e. The Court Denies the Defendant's Motion to Dismiss the Plaintiff's Gender*fn10 Discrimination Claims

The defendant requests that the court dismiss the plaintiff's gender discrimination claims because she fails to allege that "other equally or less qualified employees who were not members of the protected class (males), were promoted." Def.'s Mot. at 4. The prevailing legal winds, however, tear the defendant's argument asunder on two independent fronts. First, the plaintiff need not plead all the elements of a prima facie case to withstand a motion to dismiss. Swierkiewicz, 534 U.S. at 511-14 (holding that "it is not appropriate to require a plaintiff to plead facts establishing a prima facie case because the McDonnell Douglas framework does not apply to every employment discrimination case"). Second, the defendant incorrectly states the elements of a prima facie case, basing its argument on the Eleventh Circuit's legal standard, which is not followed in this Circuit. Def.'s Mot. at 2. To establish a prima facie case of gender discrimination in this Circuit, a plaintiff must show that "(1) she is a member of a protected class; (2) she suffered an adverse employment action; and (3) the unfavorable action gives rise to an inference of discrimination." Brown v. Brody, 199 F.3d 446, 452 (D.C. Cir. 1999). The Circuit maintains no requirement, unlike the Eleventh Circuit, that the defendant select an individual outside the protected class. Compare Chappell-Johnson v. Powell, 440 F.3d 484, 488 (D.C. Cir. 2006) (noting that "even in failure-to-hire cases we impose no requirement that the employer filled the sought-after position with a person outside the plaintiff's protected class) with Lee v. GTE Fla., Inc., 226 F.3d 1249, 1253 (11th Cir. 2000) (requiring "other equally or less qualified employees who are not members of the protected minority [to be] promoted"). Thus, the defendant has not shown that the plaintiff's claims are deficient, and the court denies the defendant's motion to dismiss.

B. The Plaintiff may not Recover Punitive Damages Against the District of Columbia

The plaintiff contends that punitive damages are available against the District of Columbia because "Title VII and D.C. Human Rights Act remedies are available to an employee who presents a prima facie case of discrimination." Pl.'s Opp'n at 23. The defendant insists, however, that Title VII and the D.C. Human Rights Act do not allow recovery of punitive damages and that the plaintiff's allegations do not constitute "extraordinary circumstances" to allow for such recovery. Def.'s Reply at 5. The defendant is correct on all accounts.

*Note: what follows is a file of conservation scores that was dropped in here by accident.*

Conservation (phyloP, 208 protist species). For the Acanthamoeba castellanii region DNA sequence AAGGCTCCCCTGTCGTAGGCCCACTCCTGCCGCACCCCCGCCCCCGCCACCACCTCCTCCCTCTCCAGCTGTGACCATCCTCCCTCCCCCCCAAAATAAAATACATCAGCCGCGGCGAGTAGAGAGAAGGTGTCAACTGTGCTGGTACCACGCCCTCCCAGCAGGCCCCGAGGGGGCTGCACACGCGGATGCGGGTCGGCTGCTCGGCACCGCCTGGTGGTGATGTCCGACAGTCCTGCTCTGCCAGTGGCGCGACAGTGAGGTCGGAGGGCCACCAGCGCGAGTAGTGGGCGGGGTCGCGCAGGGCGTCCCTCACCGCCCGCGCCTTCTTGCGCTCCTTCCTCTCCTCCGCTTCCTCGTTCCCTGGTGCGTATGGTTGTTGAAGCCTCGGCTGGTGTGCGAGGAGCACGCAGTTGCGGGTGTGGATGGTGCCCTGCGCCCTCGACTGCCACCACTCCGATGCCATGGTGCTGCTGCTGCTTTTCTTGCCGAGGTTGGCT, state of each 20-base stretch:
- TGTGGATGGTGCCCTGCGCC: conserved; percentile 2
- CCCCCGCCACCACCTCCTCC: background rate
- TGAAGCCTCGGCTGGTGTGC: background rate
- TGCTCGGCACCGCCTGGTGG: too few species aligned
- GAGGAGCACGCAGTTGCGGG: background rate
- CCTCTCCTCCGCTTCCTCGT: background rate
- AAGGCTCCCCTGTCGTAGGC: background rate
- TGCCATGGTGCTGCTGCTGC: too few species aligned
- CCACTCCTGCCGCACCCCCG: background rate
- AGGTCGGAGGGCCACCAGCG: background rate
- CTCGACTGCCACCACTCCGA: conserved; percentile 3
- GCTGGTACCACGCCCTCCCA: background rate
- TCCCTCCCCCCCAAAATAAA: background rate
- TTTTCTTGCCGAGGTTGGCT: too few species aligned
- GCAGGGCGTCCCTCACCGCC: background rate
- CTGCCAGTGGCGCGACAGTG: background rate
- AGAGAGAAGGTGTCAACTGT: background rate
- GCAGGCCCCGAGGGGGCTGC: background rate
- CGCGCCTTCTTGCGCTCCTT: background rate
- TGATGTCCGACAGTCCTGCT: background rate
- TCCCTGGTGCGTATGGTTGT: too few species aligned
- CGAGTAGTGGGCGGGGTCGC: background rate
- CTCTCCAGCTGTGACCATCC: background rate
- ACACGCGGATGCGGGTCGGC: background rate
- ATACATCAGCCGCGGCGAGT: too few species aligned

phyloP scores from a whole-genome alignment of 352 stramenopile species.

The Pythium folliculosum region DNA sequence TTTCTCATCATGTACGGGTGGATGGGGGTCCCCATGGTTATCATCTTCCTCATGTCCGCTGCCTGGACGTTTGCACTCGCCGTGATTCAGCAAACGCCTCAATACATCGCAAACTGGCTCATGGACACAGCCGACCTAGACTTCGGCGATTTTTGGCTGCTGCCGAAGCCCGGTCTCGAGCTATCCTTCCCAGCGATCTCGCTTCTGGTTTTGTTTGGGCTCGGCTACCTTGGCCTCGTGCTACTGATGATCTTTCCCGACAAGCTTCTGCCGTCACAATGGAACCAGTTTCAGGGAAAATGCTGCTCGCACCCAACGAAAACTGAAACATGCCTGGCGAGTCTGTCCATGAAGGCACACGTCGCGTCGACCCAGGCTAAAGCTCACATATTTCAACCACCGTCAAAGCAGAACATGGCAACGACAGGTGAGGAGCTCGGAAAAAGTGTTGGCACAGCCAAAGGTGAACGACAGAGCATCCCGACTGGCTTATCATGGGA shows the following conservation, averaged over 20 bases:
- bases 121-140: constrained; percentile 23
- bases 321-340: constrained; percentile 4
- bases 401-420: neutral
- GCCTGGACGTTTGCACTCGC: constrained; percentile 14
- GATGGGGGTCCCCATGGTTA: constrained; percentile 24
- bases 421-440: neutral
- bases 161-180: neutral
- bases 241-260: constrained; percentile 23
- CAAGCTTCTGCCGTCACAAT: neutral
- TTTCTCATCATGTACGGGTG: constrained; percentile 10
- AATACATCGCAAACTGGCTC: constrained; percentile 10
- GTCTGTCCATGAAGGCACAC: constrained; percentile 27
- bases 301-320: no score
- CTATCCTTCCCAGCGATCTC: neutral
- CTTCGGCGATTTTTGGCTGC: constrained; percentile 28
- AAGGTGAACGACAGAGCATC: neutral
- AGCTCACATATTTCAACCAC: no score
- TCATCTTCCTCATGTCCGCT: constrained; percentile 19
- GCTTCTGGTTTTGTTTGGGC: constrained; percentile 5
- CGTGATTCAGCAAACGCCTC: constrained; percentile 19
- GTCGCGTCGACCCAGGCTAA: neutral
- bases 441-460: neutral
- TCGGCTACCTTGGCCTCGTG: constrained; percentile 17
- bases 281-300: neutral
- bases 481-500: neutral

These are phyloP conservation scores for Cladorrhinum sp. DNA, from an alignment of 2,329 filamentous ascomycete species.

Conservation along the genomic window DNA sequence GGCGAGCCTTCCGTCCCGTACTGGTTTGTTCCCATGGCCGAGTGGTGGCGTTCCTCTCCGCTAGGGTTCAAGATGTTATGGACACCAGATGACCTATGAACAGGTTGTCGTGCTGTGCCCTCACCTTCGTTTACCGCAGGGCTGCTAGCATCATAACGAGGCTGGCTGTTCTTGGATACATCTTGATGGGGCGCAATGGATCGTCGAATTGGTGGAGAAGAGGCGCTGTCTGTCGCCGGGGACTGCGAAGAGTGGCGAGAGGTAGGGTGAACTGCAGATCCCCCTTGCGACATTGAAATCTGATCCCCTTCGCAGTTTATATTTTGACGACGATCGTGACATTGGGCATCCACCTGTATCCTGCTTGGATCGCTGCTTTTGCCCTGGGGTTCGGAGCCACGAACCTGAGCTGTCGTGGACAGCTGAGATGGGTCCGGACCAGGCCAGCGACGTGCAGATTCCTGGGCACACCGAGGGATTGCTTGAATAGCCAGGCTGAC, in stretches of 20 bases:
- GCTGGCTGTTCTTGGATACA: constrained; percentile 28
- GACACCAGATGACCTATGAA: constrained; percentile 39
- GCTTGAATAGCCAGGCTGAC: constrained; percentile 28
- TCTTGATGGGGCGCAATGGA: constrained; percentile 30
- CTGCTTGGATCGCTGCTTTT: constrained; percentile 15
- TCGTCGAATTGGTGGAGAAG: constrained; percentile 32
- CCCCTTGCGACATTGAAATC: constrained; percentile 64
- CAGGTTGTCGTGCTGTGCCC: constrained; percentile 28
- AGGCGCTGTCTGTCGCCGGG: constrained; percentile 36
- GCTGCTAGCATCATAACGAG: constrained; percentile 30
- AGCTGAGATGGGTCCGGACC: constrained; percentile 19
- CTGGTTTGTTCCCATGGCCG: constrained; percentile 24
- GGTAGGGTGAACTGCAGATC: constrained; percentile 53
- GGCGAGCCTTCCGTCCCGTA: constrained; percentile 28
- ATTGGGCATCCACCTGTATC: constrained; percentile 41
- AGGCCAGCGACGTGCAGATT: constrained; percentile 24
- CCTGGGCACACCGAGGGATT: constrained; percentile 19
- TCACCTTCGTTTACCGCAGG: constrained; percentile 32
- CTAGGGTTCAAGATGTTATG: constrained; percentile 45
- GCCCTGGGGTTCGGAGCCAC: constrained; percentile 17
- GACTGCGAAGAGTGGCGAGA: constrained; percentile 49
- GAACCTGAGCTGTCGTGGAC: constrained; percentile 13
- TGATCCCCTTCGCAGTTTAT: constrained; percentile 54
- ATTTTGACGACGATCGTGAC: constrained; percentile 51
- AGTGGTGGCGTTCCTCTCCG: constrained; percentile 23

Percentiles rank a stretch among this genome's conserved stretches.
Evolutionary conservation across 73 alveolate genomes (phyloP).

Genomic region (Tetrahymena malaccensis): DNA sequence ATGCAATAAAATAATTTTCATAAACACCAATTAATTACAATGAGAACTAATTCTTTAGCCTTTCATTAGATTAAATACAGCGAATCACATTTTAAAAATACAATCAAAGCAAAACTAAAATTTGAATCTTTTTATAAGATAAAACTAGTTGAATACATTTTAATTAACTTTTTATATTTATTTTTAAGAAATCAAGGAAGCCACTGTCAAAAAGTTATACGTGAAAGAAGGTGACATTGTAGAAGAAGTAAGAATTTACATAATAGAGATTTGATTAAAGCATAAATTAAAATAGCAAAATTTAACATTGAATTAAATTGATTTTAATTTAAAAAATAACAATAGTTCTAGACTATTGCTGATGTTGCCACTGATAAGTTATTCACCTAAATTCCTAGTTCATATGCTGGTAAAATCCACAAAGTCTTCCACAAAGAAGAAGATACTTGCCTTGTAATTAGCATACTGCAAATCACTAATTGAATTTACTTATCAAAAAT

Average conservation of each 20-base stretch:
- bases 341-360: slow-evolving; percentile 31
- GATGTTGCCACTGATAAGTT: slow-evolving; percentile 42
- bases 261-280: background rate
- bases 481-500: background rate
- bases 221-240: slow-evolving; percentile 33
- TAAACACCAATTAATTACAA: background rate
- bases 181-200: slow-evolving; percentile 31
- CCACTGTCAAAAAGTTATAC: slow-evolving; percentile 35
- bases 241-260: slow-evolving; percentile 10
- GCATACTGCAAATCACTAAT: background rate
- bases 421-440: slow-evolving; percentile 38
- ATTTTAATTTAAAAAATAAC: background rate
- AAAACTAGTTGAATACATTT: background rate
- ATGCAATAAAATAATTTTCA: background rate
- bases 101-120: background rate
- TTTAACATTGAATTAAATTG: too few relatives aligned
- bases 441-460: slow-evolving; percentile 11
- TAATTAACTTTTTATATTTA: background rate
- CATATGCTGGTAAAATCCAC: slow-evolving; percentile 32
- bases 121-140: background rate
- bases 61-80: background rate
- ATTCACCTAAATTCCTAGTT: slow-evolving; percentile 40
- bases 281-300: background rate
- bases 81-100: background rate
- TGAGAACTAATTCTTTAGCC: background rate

The Supreme Court has recognized that "[w]ith the passage of the 1991 Act, Congress provided for additional remedies, including punitive damages, for certain classes of Title VII . . . violations." Kolstad v. ADA, 527 U.S. 526, 534 (1999). This Act, however, expressly prohibits a plaintiff from recovering punitive damages from "a government, government agency or political subdivision." 42 U.S.C. § 1981a(b)(1); see Webb v. Hyman, 861 F. Supp. 1094, 1118 (D.D.C. 1994) (holding that punitive damages may not be awarded against the District of Columbia in a Title VII case). Furthermore, the D.C. Human Rights Act -- which the plaintiff only mentions in her opposition to the defendant's motion and not in her complaint -- does not expressly provide for punitive damages, D.C. Code § 2-1403.13, and the D.C. Circuit "and the District of Columbia Court of Appeals have held that, absent 'extraordinary circumstances,' punitive damages are unavailable against the District of Columbia under District of Columbia law." Butera v. District of Columbia, 235 F.3d 637, 658 (D.C. Cir. 2001).

"Extraordinary circumstances . . . refer to circumstances such as where a jurisdiction's taxpayers are directly responsible for perpetrating the policies that caused the plaintiff's injuries or where a municipality or its policymakers have intentionally adopted the unconstitutional policy that caused the damages in question." Id. (internal quotation marks omitted). Such circumstances are not present in this case where the defendant's alleged discriminatory behavior, if true, does not include intentionally enacting an unconstitutional policy and does not reflect the will of the taxpayers. See generally Compl. The plaintiff has not counterbalanced the equities precluding her from recovering punitive damages. See City of Newport v. Fact Concerts, Inc., 453 U.S. 247, 267 (1987) (holding that "punitive damages imposed on a municipality are in effect a windfall to a fully compensated plaintiff, and are likely accompanied by an increase in taxes or a reduction in public services for the citizens footing the bill[; n]either reason nor justice suggests that such retribution should be visited upon the shoulders of blameless or unknowing taxpayers"). Accordingly, the court denies the plaintiff's request to recover such damages.

IV. CONCLUSION

For the foregoing reasons, the court grants in part and denies in part the defendant's motion to dismiss and denies the plaintiff's request to recover punitive damages. An order consistent with this Memorandum Opinion is separately and contemporaneously issued this 24th day of January, 2008.